Salem health center launches cancer genetics program
SALEM, Ore. (AP) — The Salem Health Cancer Institute has launched a program to identify patients whose family history makes them an easier target for cancer.
The cancer genetics program kicked off in July with enough operating capital from the Salem Health Foundation to last through the end of the year. The program is running under the guidance of a new hire, Clinical Nurse Specialist Nancy Ledbetter.
Salem Health Hospitals & Clinics say cancer is the top cause of death among communities the health care provider serves. Anywhere from 5 to 10 percent of cancers stem from gene mutations passed down by family, Salem Health officials said.
Genetics testing can uncover inherited mutations inside patients’ genes, proteins or chromosomes, which can increase a patient’s risk of getting cancer, officials said.
Salem Health officials say the new program will save patients a trip out of town. Before they had to go to Portland where Oregon Health & Science University’s Knight Cancer Institute and Providence Health & Services’ Genetic Risk Clinics offer the counseling.
Testing was previously available to Salem Health patients by referral under a contract with OHSU. Salem Health and OHSU used to operate with a formal partnership until they split in 2017.
However, genetics testing “was not tied to the partnership,” said Josh Franke, director of the Salem Health Cancer Institute.
The Salem Health Foundation granted $84,000 in seed money to get Salem’s genetics program going. “This funding should help us build the program to a self-sustaining one by the end of the year,” Franke said.
In a statement, Salem Health Foundation Director Lisa Roth said, “The foundation understands the need and has invested to bring this pilot program to the Mid-Willamette Valley.”
“Additional testing can help save lives,” Roth said.
Approximately one in three Americans develop cancer, according to the American Cancer Society.
Most cases within families are either a product of happenstance or exposure to risk factors such as smoking, according to the society. In some cases, though, cancer develops due to an inherited gene mutation in a family cancer syndrome.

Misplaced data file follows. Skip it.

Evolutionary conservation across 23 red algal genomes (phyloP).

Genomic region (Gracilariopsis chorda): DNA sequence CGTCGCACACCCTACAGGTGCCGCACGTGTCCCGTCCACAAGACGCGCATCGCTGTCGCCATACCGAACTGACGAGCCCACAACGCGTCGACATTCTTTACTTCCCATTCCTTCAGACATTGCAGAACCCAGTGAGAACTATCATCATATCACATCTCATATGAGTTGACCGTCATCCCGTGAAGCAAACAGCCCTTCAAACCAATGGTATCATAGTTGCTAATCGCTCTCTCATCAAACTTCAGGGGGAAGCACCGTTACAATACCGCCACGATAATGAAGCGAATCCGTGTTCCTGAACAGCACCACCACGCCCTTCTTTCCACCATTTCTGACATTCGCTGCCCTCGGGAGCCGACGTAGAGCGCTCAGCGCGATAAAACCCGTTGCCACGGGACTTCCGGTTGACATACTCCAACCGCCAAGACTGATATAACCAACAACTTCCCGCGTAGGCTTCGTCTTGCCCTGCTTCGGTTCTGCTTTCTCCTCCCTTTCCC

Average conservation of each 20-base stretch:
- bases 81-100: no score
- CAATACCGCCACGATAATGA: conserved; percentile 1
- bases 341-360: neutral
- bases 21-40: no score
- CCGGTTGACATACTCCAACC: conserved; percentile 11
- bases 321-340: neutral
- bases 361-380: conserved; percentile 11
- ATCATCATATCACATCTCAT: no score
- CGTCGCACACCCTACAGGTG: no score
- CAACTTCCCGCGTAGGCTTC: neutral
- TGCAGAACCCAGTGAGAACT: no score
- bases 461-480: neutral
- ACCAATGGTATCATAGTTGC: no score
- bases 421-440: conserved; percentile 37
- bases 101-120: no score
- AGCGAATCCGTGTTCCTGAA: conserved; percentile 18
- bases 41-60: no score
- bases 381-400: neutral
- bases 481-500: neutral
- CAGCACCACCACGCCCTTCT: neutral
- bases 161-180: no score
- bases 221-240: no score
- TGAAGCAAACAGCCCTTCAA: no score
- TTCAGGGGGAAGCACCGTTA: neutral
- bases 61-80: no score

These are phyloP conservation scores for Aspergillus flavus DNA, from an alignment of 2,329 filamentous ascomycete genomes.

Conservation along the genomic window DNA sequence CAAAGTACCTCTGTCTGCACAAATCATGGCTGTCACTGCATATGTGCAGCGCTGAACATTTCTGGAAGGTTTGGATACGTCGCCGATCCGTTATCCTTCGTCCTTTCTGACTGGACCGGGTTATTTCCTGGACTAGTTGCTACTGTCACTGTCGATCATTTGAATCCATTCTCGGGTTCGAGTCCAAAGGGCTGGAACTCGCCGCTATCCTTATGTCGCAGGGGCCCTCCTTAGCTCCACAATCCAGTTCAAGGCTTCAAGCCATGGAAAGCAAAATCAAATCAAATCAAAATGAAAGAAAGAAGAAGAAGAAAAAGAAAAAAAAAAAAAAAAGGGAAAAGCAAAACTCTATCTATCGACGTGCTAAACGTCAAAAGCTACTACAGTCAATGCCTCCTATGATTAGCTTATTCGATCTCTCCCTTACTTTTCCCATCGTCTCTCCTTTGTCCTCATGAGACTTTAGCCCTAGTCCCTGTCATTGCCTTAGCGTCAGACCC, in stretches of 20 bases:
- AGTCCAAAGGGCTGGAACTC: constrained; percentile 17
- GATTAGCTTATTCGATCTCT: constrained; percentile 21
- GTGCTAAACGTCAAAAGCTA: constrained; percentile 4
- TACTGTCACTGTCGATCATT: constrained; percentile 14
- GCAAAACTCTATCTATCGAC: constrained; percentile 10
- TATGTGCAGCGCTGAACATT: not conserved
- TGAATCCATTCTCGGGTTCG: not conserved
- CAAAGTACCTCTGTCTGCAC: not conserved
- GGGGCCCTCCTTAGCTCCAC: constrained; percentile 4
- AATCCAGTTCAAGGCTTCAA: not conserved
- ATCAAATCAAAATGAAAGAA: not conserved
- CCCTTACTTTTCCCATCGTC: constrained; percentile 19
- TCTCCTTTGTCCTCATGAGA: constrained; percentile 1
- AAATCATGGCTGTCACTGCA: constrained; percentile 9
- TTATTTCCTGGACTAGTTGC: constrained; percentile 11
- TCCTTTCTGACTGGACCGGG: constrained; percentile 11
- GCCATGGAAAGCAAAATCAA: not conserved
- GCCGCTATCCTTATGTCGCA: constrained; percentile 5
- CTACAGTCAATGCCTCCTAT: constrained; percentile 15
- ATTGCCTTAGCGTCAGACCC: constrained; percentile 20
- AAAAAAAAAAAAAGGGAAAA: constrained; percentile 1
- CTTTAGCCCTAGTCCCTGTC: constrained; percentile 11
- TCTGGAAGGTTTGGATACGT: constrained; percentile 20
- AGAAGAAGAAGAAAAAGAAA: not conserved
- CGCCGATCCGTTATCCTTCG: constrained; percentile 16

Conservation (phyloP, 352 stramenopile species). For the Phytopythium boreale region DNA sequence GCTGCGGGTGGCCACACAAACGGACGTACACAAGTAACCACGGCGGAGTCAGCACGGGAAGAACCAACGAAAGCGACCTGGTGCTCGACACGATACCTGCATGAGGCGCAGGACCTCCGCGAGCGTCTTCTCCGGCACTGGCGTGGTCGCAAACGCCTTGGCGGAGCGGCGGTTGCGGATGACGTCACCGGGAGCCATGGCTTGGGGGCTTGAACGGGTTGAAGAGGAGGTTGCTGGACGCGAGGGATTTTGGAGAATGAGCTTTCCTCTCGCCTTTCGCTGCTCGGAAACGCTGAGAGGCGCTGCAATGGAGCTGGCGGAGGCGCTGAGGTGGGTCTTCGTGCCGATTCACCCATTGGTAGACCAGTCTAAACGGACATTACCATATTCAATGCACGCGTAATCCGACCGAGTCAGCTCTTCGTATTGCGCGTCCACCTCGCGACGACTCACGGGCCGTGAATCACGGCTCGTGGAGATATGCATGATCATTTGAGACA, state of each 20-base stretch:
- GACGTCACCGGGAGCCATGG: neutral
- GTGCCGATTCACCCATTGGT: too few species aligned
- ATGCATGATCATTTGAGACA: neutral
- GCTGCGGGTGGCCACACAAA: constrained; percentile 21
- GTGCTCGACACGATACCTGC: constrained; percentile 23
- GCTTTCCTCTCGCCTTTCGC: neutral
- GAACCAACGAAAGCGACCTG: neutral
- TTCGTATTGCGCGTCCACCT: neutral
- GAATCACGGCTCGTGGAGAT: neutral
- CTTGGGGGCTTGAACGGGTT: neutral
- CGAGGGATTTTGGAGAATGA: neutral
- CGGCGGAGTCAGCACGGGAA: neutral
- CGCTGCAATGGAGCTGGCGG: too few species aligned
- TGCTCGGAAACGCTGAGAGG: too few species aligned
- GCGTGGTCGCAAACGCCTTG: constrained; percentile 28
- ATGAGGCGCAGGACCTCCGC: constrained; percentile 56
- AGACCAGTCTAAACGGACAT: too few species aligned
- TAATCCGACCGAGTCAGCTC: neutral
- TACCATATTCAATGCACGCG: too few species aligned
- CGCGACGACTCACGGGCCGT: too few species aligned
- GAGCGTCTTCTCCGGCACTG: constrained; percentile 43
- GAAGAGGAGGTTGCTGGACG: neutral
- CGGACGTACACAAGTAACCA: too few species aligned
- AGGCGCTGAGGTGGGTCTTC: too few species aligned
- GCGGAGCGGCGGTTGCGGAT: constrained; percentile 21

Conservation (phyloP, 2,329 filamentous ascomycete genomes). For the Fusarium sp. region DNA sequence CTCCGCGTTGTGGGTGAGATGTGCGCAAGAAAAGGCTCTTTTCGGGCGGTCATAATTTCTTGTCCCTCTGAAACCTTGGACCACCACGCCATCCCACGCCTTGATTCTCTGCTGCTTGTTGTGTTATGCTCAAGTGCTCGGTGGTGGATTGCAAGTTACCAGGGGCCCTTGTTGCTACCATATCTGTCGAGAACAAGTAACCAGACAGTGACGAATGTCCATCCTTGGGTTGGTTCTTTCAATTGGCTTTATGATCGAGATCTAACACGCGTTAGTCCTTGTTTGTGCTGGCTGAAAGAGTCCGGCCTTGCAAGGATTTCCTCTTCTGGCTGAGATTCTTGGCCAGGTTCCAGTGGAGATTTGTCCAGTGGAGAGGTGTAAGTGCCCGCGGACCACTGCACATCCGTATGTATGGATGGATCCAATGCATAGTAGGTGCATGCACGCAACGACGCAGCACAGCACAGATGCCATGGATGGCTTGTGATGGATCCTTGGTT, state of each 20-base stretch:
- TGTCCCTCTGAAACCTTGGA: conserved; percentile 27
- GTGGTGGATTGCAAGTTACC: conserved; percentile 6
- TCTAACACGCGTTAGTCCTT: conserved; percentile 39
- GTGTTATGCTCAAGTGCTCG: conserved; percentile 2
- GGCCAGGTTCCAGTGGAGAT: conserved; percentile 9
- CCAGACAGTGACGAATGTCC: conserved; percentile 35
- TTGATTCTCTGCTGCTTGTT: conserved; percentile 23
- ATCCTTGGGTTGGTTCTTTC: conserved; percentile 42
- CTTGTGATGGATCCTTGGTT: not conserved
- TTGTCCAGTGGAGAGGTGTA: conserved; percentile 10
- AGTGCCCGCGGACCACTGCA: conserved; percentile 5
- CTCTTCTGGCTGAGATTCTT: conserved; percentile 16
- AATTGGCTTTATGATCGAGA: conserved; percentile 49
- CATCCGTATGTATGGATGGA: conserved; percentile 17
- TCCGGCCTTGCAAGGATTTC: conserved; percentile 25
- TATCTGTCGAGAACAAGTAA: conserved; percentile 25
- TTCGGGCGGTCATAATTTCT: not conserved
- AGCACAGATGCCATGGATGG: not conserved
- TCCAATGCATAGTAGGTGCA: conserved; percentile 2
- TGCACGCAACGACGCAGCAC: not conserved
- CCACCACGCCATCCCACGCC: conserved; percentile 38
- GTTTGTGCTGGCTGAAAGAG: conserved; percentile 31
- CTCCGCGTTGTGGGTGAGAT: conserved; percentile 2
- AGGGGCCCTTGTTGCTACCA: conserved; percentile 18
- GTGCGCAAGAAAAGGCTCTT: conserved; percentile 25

That’s where genetics testing comes in.
Ledbetter said part of the genetics counseling is to check whether patients meet clinical testing criteria, which helps determine if their insurance will likely cover it. “If a person meets the criteria, insurance, including Medicare, typically covers it,” she said.
The list of criteria is long, she said. Generally speaking, however, being diagnosed with colon or breast cancer before age 50 or having certain cancer “clusters,” such as ovarian and breast cancer in a family, are factors.
“Those types of clusters point to various syndromes. There’s a long list of hereditary cancer syndromes. Each of them is pretty rare,” Ledbetter said.
Patients are usually referred to testing by their medical provider instead of self-referring. As for the tests themselves, blood or saliva is collected and shipped to an out-of-state lab.
“The DNA is extracted and they do the test,” she said. “It takes a few weeks to get the results. And then we meet again and talk about those.”
“Most of the time, they’re negative,” she said. “If there’s a mutation, we tell them what the recommendations are for screening.
“So for example, people might start colon cancer screening much younger than usual — like 20s versus 45,” Ledbetter said.
In gynecological cases, surgery can be performed to remove a patients’ ovaries or uterus if those organs are at risk.
Ledbetter knew from a young age she wanted to work in health care. “This field didn’t exist when I was a kid,” she said.
After graduating with a bachelor’s of science in nursing from the Vanderbilt University School of Nursing in Nashville, Tennessee, Ledbetter ended up in oncology.
She lived and worked in Nashville, California’s Bay Area, where she obtained her master’s degree, and Portland, where she worked for Providence Health & Services for about 15 years starting in 2000. She also briefly worked at a private practice.
Ledbetter was plucked to run the cancer genetics program after applying for another job at Salem Health that dealt with ovarian cancer.
“Nancy came out of the blue from another posting that we had, and she’s really a diamond in the rough,” Franke said. “She has all of the experience. She has the ability to operate independently.”
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Information from: Statesman Journal, http://www.statesmanjournal.com